Scrapple is made from a mixture of cornmeal, spices and scrap pieces of hog meat, including head meat and organ meat, that is cooked down and packed into loaf form. First made by Dutch farmers in Pennsylvania, scrapple might not sound appetizing to everyone, but is a popular favorite in Pennsylvania and surrounding states on the East Coast. You can purchase scrapple in grocery stores, although it might be difficult to find in some regions. Scrapple is easier to slice when partially frozen, but scrapple that has been frozen tends to crumble easily without a few extra preparation steps.
Things You'll Need
Thaw the frozen scrapple loaf just enough to slice it into 1/4- to 1/2-inch-thick slices. It should be softened just enough to cut, but still mostly frozen so the slices hold their shape.
Pat the scrapple slices with paper towels to remove excess moisture. The moisture in the scrapple becomes steam while frying, which causes the scrapple to soften and crumble.
Dust all sides of the scrapple slices with a light layer of flour. The flour soaks up some of the moisture inside the scrapple slices and helps develop a crispy crust on the outside of the scrapple.
Cover the bottom of a skillet with cooking oil, vegetable shortening or lard. Use just enough to cover the bottom, but not so much that the thin slices are submerged. Preheat the oil and skill over medium-high to high heat. The pan is ready when a drop of water sizzles when it hits the oiled surface.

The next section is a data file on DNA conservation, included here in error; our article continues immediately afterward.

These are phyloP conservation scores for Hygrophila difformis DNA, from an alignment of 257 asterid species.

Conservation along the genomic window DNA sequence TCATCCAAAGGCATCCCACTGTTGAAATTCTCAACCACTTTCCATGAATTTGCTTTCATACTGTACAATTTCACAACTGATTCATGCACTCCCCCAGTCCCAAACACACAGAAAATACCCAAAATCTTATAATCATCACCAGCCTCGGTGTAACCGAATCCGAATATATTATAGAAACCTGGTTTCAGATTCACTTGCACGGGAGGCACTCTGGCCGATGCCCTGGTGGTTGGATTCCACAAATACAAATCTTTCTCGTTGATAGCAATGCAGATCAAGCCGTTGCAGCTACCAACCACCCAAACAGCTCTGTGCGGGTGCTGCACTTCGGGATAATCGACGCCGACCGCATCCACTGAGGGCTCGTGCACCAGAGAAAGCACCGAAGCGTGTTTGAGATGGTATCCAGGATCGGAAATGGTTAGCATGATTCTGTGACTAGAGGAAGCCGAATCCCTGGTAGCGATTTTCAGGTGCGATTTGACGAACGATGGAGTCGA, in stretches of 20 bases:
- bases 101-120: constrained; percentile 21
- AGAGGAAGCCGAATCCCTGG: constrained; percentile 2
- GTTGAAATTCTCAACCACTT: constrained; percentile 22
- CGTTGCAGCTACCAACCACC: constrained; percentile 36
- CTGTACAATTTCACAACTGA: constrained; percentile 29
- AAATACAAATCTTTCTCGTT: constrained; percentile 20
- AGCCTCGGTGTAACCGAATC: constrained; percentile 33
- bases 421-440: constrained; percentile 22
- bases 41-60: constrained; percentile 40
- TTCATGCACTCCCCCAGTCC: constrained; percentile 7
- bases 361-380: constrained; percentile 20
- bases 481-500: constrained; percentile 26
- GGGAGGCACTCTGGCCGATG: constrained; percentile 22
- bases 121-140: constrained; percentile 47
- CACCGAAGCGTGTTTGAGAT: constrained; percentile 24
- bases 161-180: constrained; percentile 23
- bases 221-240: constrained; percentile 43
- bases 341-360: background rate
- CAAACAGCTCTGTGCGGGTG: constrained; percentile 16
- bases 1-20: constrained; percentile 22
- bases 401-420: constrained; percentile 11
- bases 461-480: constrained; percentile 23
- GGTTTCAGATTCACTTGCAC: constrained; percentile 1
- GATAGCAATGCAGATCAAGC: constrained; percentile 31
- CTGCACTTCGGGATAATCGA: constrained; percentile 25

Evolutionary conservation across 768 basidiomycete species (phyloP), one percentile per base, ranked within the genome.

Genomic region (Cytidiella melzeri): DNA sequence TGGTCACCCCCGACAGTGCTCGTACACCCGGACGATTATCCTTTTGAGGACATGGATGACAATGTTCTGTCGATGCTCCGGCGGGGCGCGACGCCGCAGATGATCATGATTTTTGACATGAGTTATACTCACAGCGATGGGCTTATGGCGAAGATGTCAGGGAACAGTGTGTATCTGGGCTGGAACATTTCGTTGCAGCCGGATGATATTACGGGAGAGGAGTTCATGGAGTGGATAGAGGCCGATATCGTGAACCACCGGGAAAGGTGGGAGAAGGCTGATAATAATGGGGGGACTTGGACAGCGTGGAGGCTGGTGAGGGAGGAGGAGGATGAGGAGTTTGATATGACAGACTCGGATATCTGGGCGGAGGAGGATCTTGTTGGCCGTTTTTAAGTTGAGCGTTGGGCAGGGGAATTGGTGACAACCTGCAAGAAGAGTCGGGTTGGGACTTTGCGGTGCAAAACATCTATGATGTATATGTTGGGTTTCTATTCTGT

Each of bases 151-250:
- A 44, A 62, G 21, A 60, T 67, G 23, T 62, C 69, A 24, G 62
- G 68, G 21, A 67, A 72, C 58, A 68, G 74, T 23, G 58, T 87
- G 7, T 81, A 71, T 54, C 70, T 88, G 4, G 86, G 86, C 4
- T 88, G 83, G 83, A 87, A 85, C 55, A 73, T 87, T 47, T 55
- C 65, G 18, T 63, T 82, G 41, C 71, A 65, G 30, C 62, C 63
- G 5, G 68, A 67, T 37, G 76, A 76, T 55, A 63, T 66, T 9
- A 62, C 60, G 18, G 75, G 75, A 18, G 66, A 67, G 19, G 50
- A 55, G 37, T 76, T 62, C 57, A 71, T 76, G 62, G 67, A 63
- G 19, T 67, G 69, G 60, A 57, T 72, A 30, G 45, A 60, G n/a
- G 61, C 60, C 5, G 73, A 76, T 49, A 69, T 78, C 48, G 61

Place the frozen scrapple slices in the hot oil, arranged in a single layer in the skillet with 1 to 2 inches between each slice. Cook for three to three-and-a-half minutes on the first side or until a dark-brown crust forms. The skillet and oil must be hot before you add the scrapple slices so the hot oil can create a crust on the meat. If the oil isn’t hot enough, it soaks into the cornmeal, making it even softer and more likely to fall apart.
Flip the scrapple over to the second side, using two spatulas. Slide one spatula under the scrapple and use the second spatula to support and guide the top side as you flip it over into the oil. Without using two spatulas, the scrapple slices easily crumble. Cook the second side of the slices for another three to three-and-a-half minutes or until brown and the scrapple is cooked crisp throughout.
Remove the scrapple slices from the skillet and place them on a paper towel-lined plate to soak up excess oil.
Precise cooking times vary depending on the thickness of the slices. Follow three to three-and-a-half minutes as a basic guideline, but use the color and crispy texture as the final factor in deciding when to flip and when to remove the scrapple from the pan.
References and ResourcesJersey Pork Roll: How to Cook or Prepare Scrapple
Epicurious: Pacific Northwesterners Dig Into Scrapple
The Morning Call: How to Make Scrapple